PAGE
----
The retailers hope administration officials “will be more judicious in their responses to any future safeguard petitions,” she said.


The “risk is that it just spirals” into a trade war, David Spooner, a former Commerce Department official and a lawyer at Squire, Sanders & Dempsey LLP in Washington, said in an interview yesterday. Spooner represented China’s rubber industry in the case.


As long as China continues to subsidize its manufacturers and channel government funds into export-oriented businesses, trade friction with the U.S. will remain, said Jeremie Waterman, senior director for China at the U.S. Chamber of Commerce.


The safeguard complaints “are symptoms of broader problems in the U.S.-China relationship,” he said in an interview yesterday. Obama’s decision “is not likely to save a single job, but it’s a legal and legitimate action.”


Size of Trade


The U.S. and China will try to make sure the tensions that erupted over tires don’t disrupt a commercial relationship that totaled $409 billion last year, Kapp said. China, the second- largest U.S. trading partner after Canada, is also the largest holder of U.S. debt with $776 billion.


“The Chinese will be angry,” said Elliot Feldman, a partner with Baker Hostetler LLP in Washington, who writes a blog on China trade. “But there is a limit to their anger.”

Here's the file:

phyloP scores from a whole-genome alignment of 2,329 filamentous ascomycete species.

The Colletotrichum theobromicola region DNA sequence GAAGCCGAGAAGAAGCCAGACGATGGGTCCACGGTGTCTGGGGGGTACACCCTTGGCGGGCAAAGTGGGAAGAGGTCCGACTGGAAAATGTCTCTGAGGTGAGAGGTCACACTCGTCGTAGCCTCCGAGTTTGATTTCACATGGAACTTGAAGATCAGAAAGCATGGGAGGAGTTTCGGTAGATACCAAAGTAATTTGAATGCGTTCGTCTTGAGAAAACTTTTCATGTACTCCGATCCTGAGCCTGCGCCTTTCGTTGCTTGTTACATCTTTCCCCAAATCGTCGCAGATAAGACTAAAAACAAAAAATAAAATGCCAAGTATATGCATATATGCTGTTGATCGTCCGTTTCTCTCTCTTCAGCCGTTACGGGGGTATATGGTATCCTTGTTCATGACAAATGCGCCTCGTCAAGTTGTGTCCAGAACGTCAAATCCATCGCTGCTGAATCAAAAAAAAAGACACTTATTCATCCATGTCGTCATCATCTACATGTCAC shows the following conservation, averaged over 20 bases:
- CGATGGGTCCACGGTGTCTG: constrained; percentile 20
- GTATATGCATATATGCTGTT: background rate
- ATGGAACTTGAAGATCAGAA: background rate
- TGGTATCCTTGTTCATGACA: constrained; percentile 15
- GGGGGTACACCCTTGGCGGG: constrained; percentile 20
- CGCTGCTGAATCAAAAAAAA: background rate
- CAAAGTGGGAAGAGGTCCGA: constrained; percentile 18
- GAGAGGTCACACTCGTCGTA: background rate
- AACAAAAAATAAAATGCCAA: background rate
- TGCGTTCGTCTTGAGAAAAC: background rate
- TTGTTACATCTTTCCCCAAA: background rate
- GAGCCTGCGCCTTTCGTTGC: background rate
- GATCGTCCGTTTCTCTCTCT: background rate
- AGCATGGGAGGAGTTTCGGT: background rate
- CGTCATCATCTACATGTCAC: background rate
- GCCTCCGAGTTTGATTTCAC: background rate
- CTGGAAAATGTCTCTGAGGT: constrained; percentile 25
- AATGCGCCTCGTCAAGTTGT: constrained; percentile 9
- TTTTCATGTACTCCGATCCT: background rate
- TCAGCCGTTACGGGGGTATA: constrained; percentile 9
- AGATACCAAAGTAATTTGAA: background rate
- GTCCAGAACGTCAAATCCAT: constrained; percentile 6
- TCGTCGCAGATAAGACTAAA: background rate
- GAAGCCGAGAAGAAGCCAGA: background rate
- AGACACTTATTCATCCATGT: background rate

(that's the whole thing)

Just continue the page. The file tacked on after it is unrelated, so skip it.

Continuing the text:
Feldman predicted China won’t prevail in its complaint over the tire tariffs because Chinese officials accepted such “safeguard cases” when it joined the WTO.


“The U.S. is confident that our action is fully WTO- consistent,” Carol Guthrie, a spokeswoman for the U.S. Trade Representative’s office, said in an interview. The safeguards were part of “the deal China agreed to.”


In safeguard cases, companies need to show only that imports are surging and not that the products benefit from subsidies or are being dumped at a discount.


Goodyear, Cooper


Some of the largest U.S. tire companies didn’t join in the union’s petition for relief from Chinese tire imports. Goodyear Tire & Rubber Co., the largest U.S. tiremaker, stayed neutral. Cooper Tire & Rubber Co., the second-largest U.S. tiremaker, opposed the relief. The company has a plant in China.


“We see positive implications for U.S. pricing,” Deutsche Bank Group said in a report yesterday. “Tightening supplies of Chinese tires could exacerbate this phenomenon in the U.S.”


The USA Poultry & Egg Export Council said China’s move to investigate whether the U.S. sold poultry there for below-market prices was prompted partly by bad U.S. trade policies, including the tariffs on tires.


“Our own government is creating these problems more so than the Chinese,” James Sumner, president of the group representing producers of 90 percent of U.S. chicken and egg exports, said in an interview yesterday. “We are upset with the way this has been handled by the administration.”


To contact the reporters on this story: Mark Drajem in Washington at [email protected]; [email protected]; Julianna Goldman in Minneapolis at [email protected].

Last Updated: September 15, 2009 00:56 EDT



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Where is this anti-Obama? Did you even read the article?


I'm anti fascist/communist. I attacked Bush for his horrible economics, foolish wars, attacks on our freedoms and being fair I cannot ignore Obama doing the same things but this article isn't anti-Obama.


I'm just the world's biggest Republican, that's why I posted this;